Connect Karo-2021: ‘India to have improved urban infra in next 30 years’
Discussing the growth and challenges of urban development that both India and Latin America are facing, Shankar said that in the coming years, the size of cities in India will grow, and so will opportunities for development and challenges attached to it.
In the next 30 years, Indian cities will have improved urban infrastructure and will be better equipped to accommodate the population migrating from rural pockets, said Durga Shankar Mishra, secretary of Union ministry of housing and urban affairs at the India-Latin America urbanisation dialogue on Wednesday, which was part of the World Resources Institute’s (WRI) annual flagship event ‘Connect Karo’.
Discussing the growth and challenges of urban development that both India and Latin America are facing, Shankar said that in the coming years, the size of cities in India will grow, and so will opportunities for development and challenges attached to it. “The Covid-19 pandemic has slowed down the speed of economic development globally, and it has also hit India. We are channelling all our resources to meet the targets we have set for our developmental projects,” said Shankar.
He added India has been working on several developmental programmes to tackle various aspects of urban growth, such as sanitation, infrastructure development and management. These programmes have already started yielding results, said Shankar.
A report by the WRI (India) shows 66% urban growth in the country is outside municipal limits, which indicates the need for better metropolitan planning, said experts.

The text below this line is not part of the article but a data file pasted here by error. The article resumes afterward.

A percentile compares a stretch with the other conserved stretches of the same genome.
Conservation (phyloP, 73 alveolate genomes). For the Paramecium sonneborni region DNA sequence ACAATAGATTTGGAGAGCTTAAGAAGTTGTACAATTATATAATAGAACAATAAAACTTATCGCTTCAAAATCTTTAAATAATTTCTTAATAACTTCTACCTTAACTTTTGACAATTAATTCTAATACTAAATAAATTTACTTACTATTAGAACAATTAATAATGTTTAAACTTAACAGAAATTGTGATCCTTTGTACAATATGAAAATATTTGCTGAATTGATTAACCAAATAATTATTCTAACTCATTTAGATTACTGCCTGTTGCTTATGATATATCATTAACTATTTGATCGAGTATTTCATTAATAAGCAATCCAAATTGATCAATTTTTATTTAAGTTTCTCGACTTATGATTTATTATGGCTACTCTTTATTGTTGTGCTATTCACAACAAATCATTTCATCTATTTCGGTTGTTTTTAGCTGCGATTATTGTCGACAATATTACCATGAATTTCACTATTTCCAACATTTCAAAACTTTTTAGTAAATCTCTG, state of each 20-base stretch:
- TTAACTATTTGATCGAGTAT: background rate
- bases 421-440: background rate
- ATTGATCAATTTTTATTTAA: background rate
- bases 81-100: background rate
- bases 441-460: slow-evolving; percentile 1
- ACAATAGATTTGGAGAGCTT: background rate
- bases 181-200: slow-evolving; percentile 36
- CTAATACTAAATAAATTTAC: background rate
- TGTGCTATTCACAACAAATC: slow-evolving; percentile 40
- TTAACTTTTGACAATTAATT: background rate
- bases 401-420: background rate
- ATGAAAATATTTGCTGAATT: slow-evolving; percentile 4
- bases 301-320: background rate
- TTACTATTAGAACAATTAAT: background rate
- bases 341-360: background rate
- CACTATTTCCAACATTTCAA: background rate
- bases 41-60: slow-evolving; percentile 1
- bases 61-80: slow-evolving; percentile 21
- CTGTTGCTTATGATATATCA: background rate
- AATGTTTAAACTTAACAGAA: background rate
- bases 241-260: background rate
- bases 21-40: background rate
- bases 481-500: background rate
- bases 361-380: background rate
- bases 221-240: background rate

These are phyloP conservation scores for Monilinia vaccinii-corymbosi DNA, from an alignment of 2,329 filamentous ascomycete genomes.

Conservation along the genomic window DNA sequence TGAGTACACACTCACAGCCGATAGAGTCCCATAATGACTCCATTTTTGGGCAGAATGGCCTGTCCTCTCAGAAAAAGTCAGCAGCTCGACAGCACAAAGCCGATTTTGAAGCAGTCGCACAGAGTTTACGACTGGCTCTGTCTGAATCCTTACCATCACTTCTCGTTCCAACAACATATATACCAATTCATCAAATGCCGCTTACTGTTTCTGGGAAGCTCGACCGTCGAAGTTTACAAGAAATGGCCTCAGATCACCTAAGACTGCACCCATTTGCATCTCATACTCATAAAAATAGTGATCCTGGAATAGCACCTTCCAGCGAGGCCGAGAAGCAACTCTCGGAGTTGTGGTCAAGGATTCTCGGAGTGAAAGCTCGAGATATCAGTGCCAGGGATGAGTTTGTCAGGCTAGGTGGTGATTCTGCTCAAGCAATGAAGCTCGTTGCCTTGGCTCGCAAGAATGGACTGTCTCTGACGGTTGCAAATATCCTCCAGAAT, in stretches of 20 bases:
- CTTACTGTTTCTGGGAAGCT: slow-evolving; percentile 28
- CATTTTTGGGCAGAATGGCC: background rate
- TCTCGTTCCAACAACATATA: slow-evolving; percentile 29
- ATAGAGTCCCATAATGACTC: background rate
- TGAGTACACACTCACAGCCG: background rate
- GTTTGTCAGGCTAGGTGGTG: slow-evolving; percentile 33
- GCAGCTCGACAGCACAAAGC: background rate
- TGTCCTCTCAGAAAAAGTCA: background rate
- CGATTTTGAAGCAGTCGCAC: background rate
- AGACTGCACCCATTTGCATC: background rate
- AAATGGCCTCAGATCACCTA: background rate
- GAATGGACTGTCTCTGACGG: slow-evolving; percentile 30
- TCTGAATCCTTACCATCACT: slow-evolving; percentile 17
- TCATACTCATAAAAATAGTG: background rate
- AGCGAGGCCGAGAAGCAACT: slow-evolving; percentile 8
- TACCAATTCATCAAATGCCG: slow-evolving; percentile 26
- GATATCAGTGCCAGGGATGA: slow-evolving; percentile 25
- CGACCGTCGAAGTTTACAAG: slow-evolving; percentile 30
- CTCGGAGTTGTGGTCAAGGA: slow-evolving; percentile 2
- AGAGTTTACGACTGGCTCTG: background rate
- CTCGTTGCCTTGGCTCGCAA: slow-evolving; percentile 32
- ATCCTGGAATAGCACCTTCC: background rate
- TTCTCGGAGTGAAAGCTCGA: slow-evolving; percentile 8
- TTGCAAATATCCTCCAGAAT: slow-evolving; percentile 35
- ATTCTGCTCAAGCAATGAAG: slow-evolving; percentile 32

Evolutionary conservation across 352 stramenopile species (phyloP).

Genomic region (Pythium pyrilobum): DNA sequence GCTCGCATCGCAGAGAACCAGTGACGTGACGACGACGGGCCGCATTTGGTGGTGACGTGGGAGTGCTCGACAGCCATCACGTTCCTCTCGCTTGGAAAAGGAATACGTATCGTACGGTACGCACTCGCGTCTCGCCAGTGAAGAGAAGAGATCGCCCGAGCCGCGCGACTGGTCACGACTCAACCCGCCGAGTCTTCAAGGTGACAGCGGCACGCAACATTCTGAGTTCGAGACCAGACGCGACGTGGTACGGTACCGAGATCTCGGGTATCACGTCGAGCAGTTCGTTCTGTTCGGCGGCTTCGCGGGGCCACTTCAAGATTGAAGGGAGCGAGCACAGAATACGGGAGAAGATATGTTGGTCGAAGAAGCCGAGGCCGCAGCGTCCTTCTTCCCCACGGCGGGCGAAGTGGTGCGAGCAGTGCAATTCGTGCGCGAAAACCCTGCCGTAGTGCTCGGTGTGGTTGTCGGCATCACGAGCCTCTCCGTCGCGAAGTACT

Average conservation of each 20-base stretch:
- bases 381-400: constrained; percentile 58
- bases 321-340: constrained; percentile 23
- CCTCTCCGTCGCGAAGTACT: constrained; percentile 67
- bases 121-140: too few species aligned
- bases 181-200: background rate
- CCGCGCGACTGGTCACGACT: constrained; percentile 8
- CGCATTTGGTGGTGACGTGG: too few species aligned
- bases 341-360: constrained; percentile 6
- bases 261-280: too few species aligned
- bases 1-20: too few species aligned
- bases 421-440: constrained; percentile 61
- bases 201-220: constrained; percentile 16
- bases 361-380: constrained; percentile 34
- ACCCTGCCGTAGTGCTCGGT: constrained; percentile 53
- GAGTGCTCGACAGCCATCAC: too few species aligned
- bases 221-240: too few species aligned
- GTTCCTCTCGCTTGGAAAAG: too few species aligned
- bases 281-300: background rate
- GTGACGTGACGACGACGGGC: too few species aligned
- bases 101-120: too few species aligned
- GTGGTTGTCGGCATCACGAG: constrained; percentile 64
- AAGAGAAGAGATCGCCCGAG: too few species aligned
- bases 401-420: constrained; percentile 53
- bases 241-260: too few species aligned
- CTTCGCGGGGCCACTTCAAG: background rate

“Urbanization in India is at about 35% currently, though studies suggest that if a Latin American definition for urban population (such as Mexico’s) was applied, it would be around 65%. Rapid urbanisation in India is pushing the need for supply of land and infrastructure, affordable housing and the requirement of finance across metropolitan areas,” said Madhav Pai, executive director, WRI India Ross Centre.
While exchanging ideas, Adriana Lobo, executive director of WRI (Mexico and Columbia), said one of the greatest challenges that the region is facing is the inequity in the distribution of population based on their economic background.
“In the last 30 years, Mexico’s population, for instance, has doubled, but there is no equity in the way this population is distributed. One of the ways to tackle urban inequity that we have seen is the increase in mass transportation networks,” said Lobo.